by Emma Kidd, Glasgow Caledonian University
Findings from the Fashion Detox Challenge have revealed that shoppers often amass new clothes to cope with stress and anxiety. The findings come from ‘detox diaries’ completed by shoppers from Scotland, England, the US, Canada, and Australia. Frequent shoppers pledged to take a 10-week break from buying new clothes and to record their thoughts and feelings, as part of a sustainability study, supported by Glasgow Caledonian University. Many admitted being trapped in a cycle of constant buying and feeling emotionally vulnerable.
Participants reported feeling as if they had “nothing to wear”despite having wardrobes overflowing with clothes. Individuals from the study said they often used shopping to alleviate negative feelings, including a lack of confidence, low self-esteem, and a fear of social judgement.
The Fashion Detox Challenge was created in a bid to address overconsumption and reduce clothing waste. The most striking thing about the research was how little the physical clothing items had to do with the act of consumption. People are hooked into patterns of overconsumption but the hook is often a fear of missing out or a fear of being unhappy or uncomfortable.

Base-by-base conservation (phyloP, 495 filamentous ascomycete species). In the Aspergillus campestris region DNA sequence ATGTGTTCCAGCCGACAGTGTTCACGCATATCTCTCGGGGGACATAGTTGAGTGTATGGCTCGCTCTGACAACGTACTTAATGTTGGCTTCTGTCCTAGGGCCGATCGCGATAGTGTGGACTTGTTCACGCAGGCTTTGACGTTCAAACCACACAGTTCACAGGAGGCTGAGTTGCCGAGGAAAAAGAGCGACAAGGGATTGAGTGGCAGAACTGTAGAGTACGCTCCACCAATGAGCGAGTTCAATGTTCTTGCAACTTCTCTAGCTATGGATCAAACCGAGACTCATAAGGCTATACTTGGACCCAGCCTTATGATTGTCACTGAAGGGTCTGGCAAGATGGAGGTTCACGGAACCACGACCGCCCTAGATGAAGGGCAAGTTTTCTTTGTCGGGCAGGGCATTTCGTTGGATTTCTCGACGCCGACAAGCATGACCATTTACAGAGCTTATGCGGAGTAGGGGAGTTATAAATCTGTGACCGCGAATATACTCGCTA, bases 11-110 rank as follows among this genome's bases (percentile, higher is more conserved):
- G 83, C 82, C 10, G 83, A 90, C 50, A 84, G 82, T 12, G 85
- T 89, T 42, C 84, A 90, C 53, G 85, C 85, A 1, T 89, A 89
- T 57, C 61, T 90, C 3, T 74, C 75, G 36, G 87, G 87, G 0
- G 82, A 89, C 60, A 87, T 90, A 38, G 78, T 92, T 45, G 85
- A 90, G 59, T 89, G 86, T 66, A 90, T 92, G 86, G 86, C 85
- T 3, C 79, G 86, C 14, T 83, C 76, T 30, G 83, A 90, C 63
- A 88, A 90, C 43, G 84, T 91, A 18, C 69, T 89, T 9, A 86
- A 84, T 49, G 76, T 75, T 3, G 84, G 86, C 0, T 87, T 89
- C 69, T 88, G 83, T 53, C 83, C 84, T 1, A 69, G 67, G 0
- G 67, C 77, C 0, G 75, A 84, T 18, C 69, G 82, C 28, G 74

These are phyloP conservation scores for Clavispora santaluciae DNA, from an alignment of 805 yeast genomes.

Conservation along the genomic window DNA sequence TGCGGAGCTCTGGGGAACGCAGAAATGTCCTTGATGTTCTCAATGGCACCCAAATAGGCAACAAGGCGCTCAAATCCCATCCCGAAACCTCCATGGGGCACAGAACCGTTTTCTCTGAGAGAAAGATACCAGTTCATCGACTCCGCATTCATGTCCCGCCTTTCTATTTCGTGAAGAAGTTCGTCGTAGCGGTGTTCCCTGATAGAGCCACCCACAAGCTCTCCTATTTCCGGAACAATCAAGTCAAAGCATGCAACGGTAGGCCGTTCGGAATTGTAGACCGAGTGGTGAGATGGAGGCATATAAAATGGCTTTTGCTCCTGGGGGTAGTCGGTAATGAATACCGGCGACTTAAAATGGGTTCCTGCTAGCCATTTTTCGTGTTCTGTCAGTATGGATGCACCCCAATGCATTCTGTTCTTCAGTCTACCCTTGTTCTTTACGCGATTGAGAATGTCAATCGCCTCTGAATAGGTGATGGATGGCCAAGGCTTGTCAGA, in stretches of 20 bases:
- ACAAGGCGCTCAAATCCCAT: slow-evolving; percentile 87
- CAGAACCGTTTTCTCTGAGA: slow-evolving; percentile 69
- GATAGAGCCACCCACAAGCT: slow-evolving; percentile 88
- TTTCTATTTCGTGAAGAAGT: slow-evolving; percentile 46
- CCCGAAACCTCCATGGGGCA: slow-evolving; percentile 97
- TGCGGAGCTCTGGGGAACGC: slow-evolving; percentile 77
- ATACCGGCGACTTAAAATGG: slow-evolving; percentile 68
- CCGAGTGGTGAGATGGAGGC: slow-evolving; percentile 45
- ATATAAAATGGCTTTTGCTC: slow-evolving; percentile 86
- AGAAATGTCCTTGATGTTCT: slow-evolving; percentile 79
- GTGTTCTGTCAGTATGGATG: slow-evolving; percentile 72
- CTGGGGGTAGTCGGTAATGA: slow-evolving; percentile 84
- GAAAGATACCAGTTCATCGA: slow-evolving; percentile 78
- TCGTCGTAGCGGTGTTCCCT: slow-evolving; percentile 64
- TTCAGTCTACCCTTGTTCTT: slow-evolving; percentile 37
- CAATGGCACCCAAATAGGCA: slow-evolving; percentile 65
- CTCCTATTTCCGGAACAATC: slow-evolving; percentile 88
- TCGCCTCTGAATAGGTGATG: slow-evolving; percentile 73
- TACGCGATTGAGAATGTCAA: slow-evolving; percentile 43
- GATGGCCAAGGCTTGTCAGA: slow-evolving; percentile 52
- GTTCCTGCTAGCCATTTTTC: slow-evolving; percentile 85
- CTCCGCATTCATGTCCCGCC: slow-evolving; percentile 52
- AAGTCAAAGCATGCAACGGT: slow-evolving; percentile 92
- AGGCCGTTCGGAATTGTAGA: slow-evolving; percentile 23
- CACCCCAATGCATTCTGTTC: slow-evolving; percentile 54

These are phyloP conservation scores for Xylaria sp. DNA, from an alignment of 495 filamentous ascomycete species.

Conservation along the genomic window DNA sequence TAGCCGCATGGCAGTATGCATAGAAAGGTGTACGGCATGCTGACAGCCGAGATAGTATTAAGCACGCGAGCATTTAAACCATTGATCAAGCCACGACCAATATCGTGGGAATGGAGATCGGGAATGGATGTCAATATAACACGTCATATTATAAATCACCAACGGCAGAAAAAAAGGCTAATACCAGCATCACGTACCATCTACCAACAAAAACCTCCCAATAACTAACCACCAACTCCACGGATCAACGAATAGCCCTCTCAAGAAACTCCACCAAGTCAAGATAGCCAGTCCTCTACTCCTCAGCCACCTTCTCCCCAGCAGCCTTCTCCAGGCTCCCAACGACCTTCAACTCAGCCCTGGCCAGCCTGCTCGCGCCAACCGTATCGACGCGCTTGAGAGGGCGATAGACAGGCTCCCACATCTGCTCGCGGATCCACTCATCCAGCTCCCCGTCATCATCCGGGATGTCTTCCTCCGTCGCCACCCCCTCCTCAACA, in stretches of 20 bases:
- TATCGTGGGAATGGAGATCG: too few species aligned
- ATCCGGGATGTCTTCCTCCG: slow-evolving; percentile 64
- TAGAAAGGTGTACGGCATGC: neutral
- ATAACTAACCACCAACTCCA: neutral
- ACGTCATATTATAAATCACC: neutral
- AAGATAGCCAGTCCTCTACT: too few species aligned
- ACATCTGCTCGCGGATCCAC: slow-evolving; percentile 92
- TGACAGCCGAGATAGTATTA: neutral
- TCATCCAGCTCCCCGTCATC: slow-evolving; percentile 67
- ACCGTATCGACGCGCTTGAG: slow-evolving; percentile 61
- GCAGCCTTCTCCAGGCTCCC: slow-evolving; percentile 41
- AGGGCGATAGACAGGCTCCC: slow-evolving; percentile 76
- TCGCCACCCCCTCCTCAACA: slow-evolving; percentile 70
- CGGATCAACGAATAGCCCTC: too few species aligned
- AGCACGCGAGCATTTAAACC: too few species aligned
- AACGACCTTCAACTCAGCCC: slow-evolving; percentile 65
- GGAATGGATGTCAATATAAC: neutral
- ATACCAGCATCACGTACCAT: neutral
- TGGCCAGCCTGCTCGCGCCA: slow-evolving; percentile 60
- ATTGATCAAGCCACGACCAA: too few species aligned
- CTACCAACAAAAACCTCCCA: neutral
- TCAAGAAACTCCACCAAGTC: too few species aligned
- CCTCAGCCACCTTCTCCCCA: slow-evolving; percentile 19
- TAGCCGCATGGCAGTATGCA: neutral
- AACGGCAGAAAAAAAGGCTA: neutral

It’s clear that amassing new clothes does not bring lasting happiness and satisfaction, so we need to sell the benefits of buying less.
The research also showed citizens are constantly provoked by year-round sales, time-pressured discounts, pay-later schemes, and aggressive digital marketing. These all carry an underlying message that the clothes you own will never be enough.
If we are serious about reducing the pace of clothing consumption, marketing like that needs to be confronted and addressed.
More attention must also be given to the non-material fundamental human needs which consumers are neglecting. Viewed from this angle, sustainability is not an environmental problem, it is a human problem.
New edition of the Fashion Detox Challenge starts on November 1st 2021!
Artwork by Helga Khorimarko on Shutterstock
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